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Olympic Update

All hail Heil

She didn’t have the biggest or most technical jumps, but perfect turns and speed were all Jennifer Heil of Spruce Grove, Alberta needed to win the Olympic Gold medal on Saturday in the night moguls at Sauze d’Oulx – Canada’s first (and so far only gold) of the 2006 Olympic Winter Games.

Heil is no stranger to the podium, with world championship and World Cup titles to her credit in recent years – in fact, it’s a rare event where she finishes outside of the top-five, and she’s already taken the overall moguls title even though she struggled early in the season.

Coming into this Olympic year, she made a risky decision not to boost the degree of difficult rating for her jumps, a 360 off the top air and a backflip-iron cross off the bottom air.

With Kari Traa laying down a near-perfect run just moments before, scoring a 25.65, Heil knew she had to be even better. She scored the highest turn scores of the day with an aggressive line down the middle, as well as the second-fastest run behind Laoura Sandra of France, who went on to finish third behind Traa. Her jumps were also solid, earning her close to perfect at a lower level of difficulty.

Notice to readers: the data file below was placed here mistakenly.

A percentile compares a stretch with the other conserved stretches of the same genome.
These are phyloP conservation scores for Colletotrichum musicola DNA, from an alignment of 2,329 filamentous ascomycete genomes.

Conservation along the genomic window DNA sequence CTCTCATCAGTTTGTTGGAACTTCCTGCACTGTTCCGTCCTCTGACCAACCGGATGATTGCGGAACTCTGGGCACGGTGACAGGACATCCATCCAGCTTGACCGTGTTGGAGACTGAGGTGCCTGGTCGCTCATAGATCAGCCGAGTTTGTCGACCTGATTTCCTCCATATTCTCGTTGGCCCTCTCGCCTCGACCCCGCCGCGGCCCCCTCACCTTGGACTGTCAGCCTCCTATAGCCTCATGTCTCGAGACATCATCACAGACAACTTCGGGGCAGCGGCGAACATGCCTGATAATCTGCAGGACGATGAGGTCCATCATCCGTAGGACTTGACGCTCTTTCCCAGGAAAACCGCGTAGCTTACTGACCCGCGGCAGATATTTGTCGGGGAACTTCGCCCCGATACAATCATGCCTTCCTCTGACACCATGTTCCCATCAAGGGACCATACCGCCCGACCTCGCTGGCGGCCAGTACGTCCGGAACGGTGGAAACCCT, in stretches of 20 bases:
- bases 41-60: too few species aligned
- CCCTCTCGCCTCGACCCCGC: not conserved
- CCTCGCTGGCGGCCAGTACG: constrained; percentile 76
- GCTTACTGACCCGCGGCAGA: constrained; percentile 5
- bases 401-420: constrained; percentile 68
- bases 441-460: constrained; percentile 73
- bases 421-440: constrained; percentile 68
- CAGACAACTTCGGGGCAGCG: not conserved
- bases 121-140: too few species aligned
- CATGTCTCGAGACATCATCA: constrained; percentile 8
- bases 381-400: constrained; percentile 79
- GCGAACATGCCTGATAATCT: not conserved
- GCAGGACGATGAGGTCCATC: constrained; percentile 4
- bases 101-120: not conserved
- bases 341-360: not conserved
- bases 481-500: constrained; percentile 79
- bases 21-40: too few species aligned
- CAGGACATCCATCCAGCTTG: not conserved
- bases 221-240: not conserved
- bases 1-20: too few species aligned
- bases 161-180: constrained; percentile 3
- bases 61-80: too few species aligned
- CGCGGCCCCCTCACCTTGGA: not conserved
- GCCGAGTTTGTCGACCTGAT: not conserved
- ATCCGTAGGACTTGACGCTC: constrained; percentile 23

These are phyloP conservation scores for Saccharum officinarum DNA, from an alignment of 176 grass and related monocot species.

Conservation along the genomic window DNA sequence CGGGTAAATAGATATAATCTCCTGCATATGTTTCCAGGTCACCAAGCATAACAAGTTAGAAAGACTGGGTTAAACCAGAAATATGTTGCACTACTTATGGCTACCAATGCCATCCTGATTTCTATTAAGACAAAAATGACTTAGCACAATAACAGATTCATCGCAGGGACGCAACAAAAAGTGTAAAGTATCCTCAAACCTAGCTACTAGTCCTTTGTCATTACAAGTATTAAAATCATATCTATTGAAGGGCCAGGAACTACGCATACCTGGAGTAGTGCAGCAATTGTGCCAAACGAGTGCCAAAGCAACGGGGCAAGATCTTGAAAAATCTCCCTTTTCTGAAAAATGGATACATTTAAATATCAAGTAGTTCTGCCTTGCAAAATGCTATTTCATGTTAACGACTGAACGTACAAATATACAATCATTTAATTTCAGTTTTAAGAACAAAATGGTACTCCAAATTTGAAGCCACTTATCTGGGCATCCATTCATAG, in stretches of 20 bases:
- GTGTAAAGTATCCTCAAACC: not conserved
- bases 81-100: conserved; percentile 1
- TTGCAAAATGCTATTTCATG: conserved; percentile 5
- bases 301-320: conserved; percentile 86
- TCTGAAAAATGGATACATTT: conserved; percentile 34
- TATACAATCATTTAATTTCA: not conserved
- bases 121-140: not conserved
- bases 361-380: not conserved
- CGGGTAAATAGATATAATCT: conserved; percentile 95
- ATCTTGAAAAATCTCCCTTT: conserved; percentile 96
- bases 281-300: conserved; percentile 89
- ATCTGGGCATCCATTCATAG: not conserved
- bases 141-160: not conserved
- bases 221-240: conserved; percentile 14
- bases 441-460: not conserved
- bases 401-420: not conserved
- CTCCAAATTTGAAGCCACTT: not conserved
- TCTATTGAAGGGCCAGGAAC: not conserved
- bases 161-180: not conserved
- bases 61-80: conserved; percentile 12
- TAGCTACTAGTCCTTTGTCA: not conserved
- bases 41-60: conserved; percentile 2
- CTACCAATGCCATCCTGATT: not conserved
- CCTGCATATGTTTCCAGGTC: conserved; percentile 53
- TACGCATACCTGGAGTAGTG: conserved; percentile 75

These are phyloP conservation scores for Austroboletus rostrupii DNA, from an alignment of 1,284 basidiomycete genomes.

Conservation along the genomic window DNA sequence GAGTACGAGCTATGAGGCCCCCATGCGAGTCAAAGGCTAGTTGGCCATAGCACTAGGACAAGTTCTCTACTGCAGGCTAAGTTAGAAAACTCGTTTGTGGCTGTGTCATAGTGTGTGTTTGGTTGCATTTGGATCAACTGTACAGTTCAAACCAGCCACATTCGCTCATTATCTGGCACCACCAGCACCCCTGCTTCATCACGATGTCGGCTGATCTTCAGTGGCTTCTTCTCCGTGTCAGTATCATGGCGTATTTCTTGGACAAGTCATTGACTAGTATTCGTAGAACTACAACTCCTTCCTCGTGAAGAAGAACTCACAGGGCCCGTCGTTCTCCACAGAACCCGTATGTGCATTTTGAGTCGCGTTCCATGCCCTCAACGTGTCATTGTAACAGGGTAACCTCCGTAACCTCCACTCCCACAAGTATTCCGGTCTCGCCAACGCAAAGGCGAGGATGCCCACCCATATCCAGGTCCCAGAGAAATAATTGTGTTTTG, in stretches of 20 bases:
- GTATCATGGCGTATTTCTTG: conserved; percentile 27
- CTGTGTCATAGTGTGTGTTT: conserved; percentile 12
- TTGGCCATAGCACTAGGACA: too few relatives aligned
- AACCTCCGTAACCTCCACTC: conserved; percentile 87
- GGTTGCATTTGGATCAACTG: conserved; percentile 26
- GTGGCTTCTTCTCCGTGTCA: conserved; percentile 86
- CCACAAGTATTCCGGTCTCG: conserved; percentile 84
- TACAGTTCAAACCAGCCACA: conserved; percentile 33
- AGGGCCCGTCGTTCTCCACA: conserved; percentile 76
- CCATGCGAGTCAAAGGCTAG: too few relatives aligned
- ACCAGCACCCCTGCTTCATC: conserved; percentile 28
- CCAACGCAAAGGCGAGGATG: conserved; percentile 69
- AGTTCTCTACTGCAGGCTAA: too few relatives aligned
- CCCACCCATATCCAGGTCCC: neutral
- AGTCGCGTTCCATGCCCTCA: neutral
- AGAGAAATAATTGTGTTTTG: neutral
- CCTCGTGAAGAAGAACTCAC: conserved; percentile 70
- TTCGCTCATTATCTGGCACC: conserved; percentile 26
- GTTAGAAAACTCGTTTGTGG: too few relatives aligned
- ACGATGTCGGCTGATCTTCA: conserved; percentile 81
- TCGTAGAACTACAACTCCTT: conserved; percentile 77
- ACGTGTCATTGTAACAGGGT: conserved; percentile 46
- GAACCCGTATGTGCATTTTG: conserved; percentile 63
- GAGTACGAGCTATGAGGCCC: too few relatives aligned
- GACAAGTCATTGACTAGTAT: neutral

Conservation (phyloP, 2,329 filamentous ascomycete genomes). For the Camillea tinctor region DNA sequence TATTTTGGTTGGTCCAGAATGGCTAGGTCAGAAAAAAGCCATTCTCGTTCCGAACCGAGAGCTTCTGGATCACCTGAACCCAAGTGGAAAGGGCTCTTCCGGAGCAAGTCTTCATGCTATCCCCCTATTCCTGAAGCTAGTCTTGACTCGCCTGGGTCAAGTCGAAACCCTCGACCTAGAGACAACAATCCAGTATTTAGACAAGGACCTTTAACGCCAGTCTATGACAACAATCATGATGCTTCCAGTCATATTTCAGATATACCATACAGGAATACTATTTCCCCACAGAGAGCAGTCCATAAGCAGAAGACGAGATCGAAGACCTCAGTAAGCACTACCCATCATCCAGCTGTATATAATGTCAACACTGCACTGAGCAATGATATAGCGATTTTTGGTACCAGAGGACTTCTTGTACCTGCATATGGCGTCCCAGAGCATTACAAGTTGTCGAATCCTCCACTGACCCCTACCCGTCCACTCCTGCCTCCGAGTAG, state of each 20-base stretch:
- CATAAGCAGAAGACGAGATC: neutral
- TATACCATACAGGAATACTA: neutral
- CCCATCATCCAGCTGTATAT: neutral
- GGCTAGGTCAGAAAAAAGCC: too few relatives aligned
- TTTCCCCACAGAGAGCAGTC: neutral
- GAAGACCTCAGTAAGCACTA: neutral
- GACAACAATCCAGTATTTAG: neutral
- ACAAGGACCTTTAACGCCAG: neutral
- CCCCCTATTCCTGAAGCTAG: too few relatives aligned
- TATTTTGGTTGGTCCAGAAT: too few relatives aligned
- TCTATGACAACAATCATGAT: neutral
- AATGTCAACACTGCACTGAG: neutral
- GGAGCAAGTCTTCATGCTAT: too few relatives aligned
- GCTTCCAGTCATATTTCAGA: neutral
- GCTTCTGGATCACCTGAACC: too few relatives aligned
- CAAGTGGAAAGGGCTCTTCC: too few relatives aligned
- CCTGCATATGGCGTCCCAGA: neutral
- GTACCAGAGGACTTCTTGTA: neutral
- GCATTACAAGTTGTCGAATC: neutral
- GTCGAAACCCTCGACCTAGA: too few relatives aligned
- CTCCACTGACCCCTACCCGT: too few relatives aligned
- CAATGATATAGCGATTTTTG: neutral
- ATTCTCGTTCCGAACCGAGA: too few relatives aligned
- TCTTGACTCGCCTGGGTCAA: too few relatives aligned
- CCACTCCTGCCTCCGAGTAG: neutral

The net result was a score of 26.50, 0.85 ahead of Traa.

"The big thing is I’ve never been able to ski so quick and with such turns," Heil told the CBC. "I had the best turns of my life both in the semis and in the finals and just skied very light."

Hinting at the strength of the national freestyle team, three other Canadians qualified for the finals. Kristi Richards of Summerland, and Audrey Robichaud and Stephanie St. Pierre of Quebec were eighth, ninth and 12 th respectively.

Lipscomb gets to the finals

By Bob Mackin

BARDONECCHIA, ITALY — Whistler’s Crispin Lipscomb is among the dirty dozen of men’s halfpipe riders.

Lipscomb finished 11 th in the 12-man Olympic final at Bardonecchia Sunday, ensuring himself continued funding from Sport Canada as he looks forward to the 2010 Vancouver Olympics.

"Getting to the finals is the first step to the podium," Lipscomb said.

More than 6,000 spectators attended the halfpipe as Americans Shaun White and Daniel Kass finished with gold and silver. Bronze went to Finn Markku Koski.

"The conditions were great, the halfpipe softened up for the first time this week," Lipscomb said. "There were so many Canadians cheering us on. I’m going to take a lot of confidence into the next event."

His secret? He was wearing a white Vancouver Canucks jersey under his gear, bearing his name and 06. It’s his superstition.

Lipscomb is staying in Italy through Feb. 27 to enjoy some Olympic hockey and some video game-related events at British Columbia Canada Place.

The other Canadian riders, including Justin Lamoureux, Brad Martin and Hugo Lemay didn’t qualify for the finals in the top-12. Martin was 16 th , Lemay 18 th and Lamoureux 21 st out of 44 starters.

American riders also took the top two spots in the women’s halfpipe with Hannah Teter taking gold and Gretchen Bleiler the silver. Kjersti Buass of Norway claimed the bronze.